Gubernatorial candidate John DeStefano of New Haven has re-entered the war of ideas in a big way, unveiling a major job growth package today at the Legislative Office Building in Hartford. DeStefano's announcement comes just a week after rival Dan Malloy introduced a major health insurance intitative.
DeStefano's plan revolves around the state surplus. Most lawmakers want to quietly invest the money, use it to pay down state debt, stow it away in the rainy day fund, or use it to fund existing obligations like the state teacher's retirement fund. DeStefano disagrees, and wants to use $375 million of the $500 million projected surplus to fund an economic development program. DeStefano claimed that the state needed to "...act quickly and decisively to solve the problems that result in workforce shortages that make it impossible for us to grow our economy," (DeStefano for CT press release, 2/3/06).
The full plan is here: DeStefano Outlines First Phase of Jobs Plan: Surplus Must be Used to Spur Economy
Okay, let's take a look. The four major initiatives are:
- College Scholars Program:$180 million for In Demand Scholars
- Housing Trust Fund for In-Demand Careers
- Elimination of the property tax on manufacturing equipment
- Economic SWAT Teams
There is a strong focus here on "in-demand" careers, namely bioscience, computer science, engineering, physical science and nursing (librarians, alas, are not in demand). The first two points of the plan deal with growing these industries by first helping to fund students who are in these programs and second by providing incentives for these young professionals to stay in Connecticut once they are educated. It's unclear at this time what, exactly, the money in the first point will actually be going towards. Is it scholarship money? Are we funding programs at state universities? Can out-of-state residents in CT schools take advantage of it? What about the reverse?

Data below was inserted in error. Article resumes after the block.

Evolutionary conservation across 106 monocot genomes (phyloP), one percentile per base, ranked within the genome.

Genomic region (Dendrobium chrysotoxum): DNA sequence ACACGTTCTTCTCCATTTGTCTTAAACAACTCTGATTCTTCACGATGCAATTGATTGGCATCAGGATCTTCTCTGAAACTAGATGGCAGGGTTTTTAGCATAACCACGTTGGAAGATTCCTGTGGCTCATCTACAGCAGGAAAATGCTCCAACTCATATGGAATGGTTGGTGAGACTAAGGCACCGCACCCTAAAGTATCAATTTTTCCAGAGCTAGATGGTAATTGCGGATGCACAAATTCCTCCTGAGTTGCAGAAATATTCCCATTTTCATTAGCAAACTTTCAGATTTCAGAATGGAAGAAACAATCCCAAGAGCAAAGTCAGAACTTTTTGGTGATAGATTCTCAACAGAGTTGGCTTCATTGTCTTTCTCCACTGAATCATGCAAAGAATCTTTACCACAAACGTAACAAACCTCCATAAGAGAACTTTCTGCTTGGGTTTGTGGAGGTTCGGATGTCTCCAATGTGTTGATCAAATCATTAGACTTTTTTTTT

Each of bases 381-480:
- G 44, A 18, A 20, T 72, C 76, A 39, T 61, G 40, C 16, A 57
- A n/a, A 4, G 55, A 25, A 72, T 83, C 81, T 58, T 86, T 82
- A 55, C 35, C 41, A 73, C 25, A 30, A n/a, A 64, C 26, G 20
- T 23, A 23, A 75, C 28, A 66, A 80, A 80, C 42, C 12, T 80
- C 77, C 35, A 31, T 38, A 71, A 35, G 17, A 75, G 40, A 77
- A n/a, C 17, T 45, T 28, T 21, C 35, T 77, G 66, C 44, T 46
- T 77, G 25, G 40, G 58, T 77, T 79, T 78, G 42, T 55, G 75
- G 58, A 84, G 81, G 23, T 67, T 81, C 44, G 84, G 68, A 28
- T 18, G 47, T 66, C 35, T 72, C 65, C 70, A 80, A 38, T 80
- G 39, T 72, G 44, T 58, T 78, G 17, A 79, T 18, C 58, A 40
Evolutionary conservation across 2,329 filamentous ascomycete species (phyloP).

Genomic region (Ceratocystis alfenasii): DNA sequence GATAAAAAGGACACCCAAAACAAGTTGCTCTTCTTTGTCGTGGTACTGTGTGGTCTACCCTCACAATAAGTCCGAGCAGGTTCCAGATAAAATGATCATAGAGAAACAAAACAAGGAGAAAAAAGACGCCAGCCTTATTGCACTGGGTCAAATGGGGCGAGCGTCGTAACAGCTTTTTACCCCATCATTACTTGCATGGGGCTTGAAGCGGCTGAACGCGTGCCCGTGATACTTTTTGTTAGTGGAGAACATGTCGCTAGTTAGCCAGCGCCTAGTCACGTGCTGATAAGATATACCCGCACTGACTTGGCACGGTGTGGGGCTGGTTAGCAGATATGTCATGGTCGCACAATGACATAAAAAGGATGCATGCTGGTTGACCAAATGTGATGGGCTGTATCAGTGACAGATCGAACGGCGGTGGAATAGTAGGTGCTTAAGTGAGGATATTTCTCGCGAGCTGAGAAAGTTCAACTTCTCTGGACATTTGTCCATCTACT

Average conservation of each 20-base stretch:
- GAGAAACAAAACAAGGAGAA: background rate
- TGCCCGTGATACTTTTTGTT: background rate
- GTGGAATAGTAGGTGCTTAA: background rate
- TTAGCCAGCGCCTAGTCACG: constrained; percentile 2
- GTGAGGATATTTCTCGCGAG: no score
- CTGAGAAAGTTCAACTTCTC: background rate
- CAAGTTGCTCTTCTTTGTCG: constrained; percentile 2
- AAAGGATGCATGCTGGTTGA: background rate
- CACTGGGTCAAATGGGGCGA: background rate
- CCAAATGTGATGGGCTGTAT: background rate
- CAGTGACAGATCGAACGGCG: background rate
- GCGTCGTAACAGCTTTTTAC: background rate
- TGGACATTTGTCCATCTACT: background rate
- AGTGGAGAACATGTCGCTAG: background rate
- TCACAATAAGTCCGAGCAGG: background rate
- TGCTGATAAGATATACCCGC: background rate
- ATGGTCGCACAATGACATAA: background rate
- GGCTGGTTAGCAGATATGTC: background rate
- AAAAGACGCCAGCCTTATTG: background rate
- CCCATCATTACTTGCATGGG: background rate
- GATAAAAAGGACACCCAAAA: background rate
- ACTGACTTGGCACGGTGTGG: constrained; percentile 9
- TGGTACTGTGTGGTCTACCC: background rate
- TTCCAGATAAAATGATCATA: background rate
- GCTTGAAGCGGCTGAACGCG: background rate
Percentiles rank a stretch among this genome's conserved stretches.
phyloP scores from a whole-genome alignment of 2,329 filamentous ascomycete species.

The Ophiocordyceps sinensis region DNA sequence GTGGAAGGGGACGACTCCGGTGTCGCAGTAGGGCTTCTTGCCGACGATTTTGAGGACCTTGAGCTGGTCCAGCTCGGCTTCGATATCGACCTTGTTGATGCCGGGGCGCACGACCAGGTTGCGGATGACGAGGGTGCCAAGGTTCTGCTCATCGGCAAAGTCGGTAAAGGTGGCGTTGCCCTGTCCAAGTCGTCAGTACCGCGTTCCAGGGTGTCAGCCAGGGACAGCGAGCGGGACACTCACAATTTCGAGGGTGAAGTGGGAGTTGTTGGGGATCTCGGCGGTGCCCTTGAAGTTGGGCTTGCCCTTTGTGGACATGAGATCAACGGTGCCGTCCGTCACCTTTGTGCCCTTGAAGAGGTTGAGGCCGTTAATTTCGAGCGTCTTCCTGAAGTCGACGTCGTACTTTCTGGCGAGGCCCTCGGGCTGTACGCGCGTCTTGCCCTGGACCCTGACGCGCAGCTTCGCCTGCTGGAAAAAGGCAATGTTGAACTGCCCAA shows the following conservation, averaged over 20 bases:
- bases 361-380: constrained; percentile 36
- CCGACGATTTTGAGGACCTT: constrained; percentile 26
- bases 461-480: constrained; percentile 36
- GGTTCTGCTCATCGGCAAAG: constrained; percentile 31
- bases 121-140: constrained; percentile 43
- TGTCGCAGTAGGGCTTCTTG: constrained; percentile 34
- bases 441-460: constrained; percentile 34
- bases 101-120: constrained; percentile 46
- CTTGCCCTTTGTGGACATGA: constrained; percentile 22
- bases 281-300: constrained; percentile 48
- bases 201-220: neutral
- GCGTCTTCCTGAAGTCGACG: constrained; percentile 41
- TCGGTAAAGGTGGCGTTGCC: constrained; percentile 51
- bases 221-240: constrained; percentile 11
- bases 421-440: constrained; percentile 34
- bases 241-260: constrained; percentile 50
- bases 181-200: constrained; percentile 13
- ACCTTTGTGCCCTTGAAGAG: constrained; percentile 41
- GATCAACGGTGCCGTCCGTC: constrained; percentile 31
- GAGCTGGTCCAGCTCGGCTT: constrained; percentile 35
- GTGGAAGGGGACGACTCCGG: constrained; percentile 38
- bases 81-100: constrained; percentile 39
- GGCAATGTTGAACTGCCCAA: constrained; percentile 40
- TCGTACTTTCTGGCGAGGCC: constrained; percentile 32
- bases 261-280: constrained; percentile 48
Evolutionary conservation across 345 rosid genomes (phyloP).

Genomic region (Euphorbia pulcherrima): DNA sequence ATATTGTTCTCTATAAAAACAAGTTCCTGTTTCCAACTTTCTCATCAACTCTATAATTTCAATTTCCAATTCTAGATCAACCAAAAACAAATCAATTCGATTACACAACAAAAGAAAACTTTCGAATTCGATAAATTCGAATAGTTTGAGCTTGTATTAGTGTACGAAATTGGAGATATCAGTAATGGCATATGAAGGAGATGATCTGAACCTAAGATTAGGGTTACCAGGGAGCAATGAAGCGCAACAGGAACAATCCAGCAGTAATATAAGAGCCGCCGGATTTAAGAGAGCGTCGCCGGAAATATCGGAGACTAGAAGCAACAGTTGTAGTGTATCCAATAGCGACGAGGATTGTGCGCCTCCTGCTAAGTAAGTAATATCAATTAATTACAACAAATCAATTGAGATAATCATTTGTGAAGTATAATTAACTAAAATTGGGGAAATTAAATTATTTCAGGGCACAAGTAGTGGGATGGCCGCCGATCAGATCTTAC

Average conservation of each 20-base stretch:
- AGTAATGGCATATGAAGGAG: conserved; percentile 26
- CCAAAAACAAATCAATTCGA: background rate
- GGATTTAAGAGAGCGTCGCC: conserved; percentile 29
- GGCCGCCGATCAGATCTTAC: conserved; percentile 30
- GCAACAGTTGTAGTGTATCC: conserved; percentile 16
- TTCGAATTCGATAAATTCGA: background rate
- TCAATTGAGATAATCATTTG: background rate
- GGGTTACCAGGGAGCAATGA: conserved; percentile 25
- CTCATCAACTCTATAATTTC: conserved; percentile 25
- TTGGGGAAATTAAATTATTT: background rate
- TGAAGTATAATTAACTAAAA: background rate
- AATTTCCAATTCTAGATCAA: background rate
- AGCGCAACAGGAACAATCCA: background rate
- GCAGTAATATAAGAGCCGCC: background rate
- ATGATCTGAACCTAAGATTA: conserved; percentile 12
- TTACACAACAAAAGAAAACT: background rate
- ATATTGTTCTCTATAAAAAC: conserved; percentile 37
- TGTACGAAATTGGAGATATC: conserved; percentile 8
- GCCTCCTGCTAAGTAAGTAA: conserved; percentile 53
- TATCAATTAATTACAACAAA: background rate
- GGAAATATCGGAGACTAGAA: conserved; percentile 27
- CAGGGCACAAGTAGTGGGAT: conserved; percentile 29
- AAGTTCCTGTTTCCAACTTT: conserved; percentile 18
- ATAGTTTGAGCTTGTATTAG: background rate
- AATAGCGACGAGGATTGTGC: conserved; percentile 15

DeStefano's home buying program as an incentive for young professionals in these "in-demand" fields to live in Connecticut, making the state more attractive for firms who want to relocate here. 20K seems like a decent amount for a down payment, but when one considers the price of housing in, say, Simsbury or Tolland, it isn't that much. Still, it's an incentive.
The elimination of property tax on manufacturing equipment is a common-sense plan that's already in the works, and will hopefully pass in the upcoming session.
Lastly, the most interesting idea here is the "economic SWAT teams," which would deploy to plant closings and sites of other layoffs to help people find new jobs right away, as well as engaging in retraining. I'm very curious to see just how such a program would work.
The point of contention here may be the source of the money: the surplus. The trend so far has been not to spend the money on new programs, but to use it for either existing debts/obligations or to store it away for future emergencies. DeStefano's plan won't use all of the surplus, but will take a big enough chunk out that fiscal conservatives will start to break out in hives.
Does a slumping economy require drastic fiscal action? DeStefano says yes.
DeStefano for Connecticut press release: "DeStefano Outlines First Phase of Jobs Plan: Surplus Must be Used to Spur Economy." 3 February, 2006.